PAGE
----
Human Longevity Acquires Cypher Genomics
News Dec 01, 2015
“Cypher Genomics has created important automated and scalable genome interpretation technology informed by additional expertise in genetics and biology that we believe will be invaluable to HLI’s business. The Cypher team, led by Dr. Van Zeeland, is a very impressive group of scientists who will be crucial in augmenting HLI’s already unparalleled and comprehensive genomic database business,” said J. Craig Venter, Ph.D., Co-founder and CEO, HLI.
Cypher has developed and marketed Mantis™, proprietary software which provides comprehensive and unbiased interpretation of genomic sequencing data enabling customers to rapidly uncover clinically significant variants. The company has also developed Coral™, a biomarker discovery service.
Industry collaborators for these products include: Celgene, Illumina and Sequenom. Cypher also has a number of key academic collaborations including: Scripps Translational Science Institute, University of Pennsylvania, and Clinic for Special Children. Cypher, in partnership with Lockheed Martin, was also recently selected as one of the finalists in the Genomics England bidding process to aid in genome interpretation as part of their 100,000 Genomes Project.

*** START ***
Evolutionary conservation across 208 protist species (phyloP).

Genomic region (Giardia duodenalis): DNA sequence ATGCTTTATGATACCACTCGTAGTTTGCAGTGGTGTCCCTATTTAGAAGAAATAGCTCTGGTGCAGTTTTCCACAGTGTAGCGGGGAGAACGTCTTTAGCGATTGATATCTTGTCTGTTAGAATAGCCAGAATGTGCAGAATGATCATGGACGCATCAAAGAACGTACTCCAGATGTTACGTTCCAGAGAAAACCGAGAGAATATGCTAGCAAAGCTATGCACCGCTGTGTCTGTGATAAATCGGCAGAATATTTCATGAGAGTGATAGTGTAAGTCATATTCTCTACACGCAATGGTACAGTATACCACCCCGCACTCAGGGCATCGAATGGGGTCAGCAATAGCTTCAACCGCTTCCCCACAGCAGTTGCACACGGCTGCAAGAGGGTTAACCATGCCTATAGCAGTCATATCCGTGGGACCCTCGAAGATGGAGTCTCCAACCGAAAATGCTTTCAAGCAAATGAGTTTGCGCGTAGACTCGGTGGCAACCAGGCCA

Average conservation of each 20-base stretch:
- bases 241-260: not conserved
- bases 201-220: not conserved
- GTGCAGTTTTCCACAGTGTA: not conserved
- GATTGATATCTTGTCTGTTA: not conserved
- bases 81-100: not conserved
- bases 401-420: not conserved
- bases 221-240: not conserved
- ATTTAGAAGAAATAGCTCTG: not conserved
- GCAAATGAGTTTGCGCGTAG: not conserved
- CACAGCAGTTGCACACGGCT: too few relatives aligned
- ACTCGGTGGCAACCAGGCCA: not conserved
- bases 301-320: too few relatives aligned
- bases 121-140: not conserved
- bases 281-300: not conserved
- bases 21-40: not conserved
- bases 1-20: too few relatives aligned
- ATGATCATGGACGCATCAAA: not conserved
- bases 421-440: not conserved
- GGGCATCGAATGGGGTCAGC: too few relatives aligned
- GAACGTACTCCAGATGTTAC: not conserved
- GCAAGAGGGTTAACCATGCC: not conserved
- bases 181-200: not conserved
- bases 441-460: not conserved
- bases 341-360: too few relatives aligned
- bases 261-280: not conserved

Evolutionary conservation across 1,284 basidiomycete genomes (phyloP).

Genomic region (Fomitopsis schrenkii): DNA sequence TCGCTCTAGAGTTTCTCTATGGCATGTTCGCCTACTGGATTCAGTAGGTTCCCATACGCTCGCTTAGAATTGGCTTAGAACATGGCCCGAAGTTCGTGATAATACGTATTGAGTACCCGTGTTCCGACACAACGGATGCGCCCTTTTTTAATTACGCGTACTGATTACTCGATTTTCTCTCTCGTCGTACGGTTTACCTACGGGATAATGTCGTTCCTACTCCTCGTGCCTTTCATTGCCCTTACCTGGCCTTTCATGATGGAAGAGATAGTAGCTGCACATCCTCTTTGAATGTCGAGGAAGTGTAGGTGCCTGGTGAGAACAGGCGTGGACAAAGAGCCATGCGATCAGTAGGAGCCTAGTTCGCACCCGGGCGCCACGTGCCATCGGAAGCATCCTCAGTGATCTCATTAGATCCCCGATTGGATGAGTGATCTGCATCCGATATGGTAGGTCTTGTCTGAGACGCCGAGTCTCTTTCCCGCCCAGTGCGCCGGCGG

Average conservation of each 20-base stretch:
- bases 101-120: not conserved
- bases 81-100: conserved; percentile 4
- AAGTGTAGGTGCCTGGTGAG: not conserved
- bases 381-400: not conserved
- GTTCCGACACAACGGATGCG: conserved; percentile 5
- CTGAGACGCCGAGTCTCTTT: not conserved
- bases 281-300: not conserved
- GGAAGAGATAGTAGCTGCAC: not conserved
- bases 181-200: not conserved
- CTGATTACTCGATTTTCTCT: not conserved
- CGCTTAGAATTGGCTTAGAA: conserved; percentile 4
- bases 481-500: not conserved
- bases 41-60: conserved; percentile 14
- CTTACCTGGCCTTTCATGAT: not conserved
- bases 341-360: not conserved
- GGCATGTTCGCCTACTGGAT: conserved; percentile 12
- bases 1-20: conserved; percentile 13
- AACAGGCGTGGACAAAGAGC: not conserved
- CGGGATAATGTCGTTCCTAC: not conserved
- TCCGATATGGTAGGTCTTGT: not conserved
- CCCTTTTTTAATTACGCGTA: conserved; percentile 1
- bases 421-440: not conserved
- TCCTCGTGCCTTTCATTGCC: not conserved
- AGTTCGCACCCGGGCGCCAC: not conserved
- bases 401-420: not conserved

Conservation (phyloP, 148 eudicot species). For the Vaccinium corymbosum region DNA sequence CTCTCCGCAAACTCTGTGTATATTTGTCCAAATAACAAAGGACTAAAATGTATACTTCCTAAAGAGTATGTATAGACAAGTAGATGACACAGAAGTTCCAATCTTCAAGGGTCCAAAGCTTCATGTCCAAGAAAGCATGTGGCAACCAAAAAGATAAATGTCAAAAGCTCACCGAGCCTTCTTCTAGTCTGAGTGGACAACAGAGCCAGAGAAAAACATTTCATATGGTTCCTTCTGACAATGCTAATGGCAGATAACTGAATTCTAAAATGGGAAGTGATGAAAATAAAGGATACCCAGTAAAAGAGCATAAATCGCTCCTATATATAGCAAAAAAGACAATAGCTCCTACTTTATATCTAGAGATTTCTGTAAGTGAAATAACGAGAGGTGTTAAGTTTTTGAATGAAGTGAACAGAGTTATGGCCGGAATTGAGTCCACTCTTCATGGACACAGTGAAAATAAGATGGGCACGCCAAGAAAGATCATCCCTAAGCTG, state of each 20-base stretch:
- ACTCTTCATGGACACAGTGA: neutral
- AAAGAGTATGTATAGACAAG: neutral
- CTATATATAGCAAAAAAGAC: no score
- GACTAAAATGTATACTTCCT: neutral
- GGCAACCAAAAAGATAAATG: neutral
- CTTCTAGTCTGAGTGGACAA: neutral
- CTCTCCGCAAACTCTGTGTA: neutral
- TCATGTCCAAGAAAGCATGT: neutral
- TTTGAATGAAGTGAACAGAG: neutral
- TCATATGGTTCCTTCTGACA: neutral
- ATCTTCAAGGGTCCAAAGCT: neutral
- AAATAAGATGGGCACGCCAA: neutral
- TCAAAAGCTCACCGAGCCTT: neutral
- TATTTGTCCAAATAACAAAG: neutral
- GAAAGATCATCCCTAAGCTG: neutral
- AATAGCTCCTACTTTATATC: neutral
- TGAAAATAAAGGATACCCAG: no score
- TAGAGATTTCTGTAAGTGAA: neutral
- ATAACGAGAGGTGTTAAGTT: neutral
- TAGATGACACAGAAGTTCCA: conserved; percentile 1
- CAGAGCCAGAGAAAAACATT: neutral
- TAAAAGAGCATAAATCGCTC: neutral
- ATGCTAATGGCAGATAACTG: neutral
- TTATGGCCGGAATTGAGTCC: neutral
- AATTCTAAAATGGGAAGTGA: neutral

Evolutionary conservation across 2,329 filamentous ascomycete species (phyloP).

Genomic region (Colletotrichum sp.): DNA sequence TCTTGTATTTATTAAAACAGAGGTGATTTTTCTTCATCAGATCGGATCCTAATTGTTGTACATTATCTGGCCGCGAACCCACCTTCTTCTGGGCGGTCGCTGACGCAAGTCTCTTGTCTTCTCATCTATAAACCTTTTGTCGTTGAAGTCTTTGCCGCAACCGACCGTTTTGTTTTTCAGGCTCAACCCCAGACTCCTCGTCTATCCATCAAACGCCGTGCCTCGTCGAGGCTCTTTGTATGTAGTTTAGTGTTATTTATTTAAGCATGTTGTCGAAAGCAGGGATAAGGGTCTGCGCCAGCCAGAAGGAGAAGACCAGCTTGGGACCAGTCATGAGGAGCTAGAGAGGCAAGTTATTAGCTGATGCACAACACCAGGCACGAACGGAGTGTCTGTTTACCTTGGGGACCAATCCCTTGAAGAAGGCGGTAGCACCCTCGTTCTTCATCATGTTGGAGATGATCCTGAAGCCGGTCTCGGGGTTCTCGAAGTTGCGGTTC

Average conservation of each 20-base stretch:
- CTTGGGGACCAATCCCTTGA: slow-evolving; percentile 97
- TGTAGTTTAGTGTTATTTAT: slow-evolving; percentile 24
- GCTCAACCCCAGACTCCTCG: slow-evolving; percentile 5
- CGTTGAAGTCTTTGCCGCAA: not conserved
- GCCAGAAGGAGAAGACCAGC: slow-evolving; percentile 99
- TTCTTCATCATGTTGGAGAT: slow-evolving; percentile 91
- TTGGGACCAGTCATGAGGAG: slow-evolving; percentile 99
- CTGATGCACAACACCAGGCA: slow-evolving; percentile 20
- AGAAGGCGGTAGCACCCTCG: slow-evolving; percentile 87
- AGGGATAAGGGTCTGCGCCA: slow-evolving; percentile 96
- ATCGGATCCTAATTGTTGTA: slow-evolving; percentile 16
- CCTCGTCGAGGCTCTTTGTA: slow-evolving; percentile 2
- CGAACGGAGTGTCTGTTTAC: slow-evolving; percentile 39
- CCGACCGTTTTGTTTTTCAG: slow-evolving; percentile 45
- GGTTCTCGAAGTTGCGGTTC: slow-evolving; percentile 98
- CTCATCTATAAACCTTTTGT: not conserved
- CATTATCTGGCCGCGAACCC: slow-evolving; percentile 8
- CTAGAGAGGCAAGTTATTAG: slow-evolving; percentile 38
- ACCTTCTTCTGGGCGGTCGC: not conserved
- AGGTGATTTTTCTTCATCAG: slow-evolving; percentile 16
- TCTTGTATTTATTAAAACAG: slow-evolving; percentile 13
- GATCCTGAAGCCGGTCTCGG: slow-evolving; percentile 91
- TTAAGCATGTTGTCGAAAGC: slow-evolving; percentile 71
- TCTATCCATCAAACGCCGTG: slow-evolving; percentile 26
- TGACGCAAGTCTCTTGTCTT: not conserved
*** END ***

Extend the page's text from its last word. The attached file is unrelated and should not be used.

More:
“At Cypher we saw an unmet need for automated interpretation of human genome sequencing data. We developed Mantis and Coral to provide rapid, automated, genome interpretation at scale enabling disease gene identification, population-based studies, diagnostic development and biomarker identification,” said Dr. Van Zeeland. “We look forward to joining the HLI team and to help advance HLI’s mission of applying the power of human genomics and informatics to improve healthcare.”
HLI has created the world’s largest and most comprehensive database of whole genome, phenotype and clinical data. The company is developing and applying large-scale computing and machine learning to make novel discoveries to revolutionize the practice of medicine. HLI enables customers in the pharmaceutical, biotechnology, insurance, academic and government sectors.
China is poised to introduce a new regulation on gene editing in humans. A draft of the country’s new civil code lists human genes and embryos in a section on personality rights to be protected. Experiments on genes in adults or embryos that endanger human health or violate ethical norms can accordingly be seen as a violation of a person’s fundamental rights.READ MORE